New foreclosures on homes initiated by banks fell considerably in the fourth quarter of 2011 because of an emphasis on programs designed to keep borrowers in their houses - and the effects of existing and anticipated settlements concerning foreclosure abuses.

The amount of new foreclosures initiated in the fourth quarter fell by 16% from the previous quarter and by 17.9% from a year earlier, according to a report by the Office of the Comptroller of the Currency (OCC).

"These reductions are attributable to servicers' ongoing emphasis on modifications and other loss mitigation programs, a declining number of seriously delinquent mortgages over the last year, and the effects of foreclosure settlements," the OCC said in the quarterly report.

How banks treat struggling borrowers has been under intense scrutiny since late 2010 from state and federal officials because of accusations that illegal shortcuts were taken in the years following the 2007-2009 financial crisis to speed up foreclosures.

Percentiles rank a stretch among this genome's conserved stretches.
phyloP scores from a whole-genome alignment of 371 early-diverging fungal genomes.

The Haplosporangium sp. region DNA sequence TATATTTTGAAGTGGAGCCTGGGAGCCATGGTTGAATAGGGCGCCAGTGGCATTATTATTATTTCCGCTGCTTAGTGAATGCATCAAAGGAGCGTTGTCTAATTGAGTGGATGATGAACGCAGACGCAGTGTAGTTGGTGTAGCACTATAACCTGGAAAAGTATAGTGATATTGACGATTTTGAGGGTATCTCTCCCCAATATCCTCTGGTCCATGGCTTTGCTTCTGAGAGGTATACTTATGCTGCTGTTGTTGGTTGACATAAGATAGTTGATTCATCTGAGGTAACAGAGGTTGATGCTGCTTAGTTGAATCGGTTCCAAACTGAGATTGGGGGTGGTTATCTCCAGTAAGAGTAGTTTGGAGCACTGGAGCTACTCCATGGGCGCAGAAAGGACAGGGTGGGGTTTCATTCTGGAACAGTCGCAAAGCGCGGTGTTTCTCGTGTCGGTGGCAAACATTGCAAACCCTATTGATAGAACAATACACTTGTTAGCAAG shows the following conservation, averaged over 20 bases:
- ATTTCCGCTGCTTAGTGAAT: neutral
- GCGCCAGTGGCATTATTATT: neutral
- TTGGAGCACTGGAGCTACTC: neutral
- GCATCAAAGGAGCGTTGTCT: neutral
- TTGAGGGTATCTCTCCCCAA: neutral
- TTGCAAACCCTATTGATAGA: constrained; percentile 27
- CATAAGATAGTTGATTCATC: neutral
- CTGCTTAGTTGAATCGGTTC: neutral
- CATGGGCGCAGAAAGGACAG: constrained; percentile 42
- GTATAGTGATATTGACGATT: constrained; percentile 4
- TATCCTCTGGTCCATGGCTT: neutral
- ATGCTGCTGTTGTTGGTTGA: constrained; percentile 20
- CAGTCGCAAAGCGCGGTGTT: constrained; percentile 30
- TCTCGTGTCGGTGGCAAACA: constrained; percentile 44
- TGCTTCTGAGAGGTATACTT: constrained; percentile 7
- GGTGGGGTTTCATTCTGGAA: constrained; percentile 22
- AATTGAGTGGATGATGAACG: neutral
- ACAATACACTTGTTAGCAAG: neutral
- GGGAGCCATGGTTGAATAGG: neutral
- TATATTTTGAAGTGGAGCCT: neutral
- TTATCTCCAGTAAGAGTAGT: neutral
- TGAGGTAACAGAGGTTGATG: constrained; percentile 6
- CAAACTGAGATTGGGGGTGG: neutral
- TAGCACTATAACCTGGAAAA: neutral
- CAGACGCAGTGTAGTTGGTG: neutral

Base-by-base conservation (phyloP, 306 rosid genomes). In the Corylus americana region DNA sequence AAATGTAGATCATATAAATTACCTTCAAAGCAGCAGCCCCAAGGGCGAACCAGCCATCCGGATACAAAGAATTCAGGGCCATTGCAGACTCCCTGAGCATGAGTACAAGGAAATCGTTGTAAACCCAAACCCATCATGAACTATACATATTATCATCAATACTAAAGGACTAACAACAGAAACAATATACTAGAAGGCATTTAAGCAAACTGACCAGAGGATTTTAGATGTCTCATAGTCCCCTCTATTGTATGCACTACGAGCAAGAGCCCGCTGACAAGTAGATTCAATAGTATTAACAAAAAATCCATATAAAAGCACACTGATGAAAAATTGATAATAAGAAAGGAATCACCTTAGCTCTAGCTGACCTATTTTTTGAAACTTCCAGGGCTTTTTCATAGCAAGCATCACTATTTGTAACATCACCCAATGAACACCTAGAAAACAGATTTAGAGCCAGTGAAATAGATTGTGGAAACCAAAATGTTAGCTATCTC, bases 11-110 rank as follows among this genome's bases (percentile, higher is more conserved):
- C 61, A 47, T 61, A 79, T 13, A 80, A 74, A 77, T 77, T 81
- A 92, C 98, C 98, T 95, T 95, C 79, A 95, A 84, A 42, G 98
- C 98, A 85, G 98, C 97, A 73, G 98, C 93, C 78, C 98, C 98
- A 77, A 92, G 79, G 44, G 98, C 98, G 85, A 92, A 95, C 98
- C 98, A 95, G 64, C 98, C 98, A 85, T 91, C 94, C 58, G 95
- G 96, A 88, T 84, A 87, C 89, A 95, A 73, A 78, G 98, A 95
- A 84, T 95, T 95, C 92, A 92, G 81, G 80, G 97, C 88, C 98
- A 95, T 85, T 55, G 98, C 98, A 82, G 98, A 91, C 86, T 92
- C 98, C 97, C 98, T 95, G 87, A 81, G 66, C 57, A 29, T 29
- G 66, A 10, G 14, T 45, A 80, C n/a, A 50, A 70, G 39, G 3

Several large banks in April 2011 entered into a settlement with the OCC, the Federal Reserve and the now defunct Office of Thrift Supervision on steps to improve their foreclosure processes, such as providing borrowers with a single point of contact for questions.

In February, Bank of America, JPMorgan Chase & Co , Citigroup Inc, Wells Fargo and Ally Financial struck a $25 billion deal with state attorneys general and the Justice Department to settle allegations of foreclosure abuses.

The OCC Mortgage Metrics Report provides performance data on first-lien residential mortgages serviced by national banks and federally regulated thrifts. The mortgages in this portfolio make up about 60 percent of all mortgages outstanding in the U.S.

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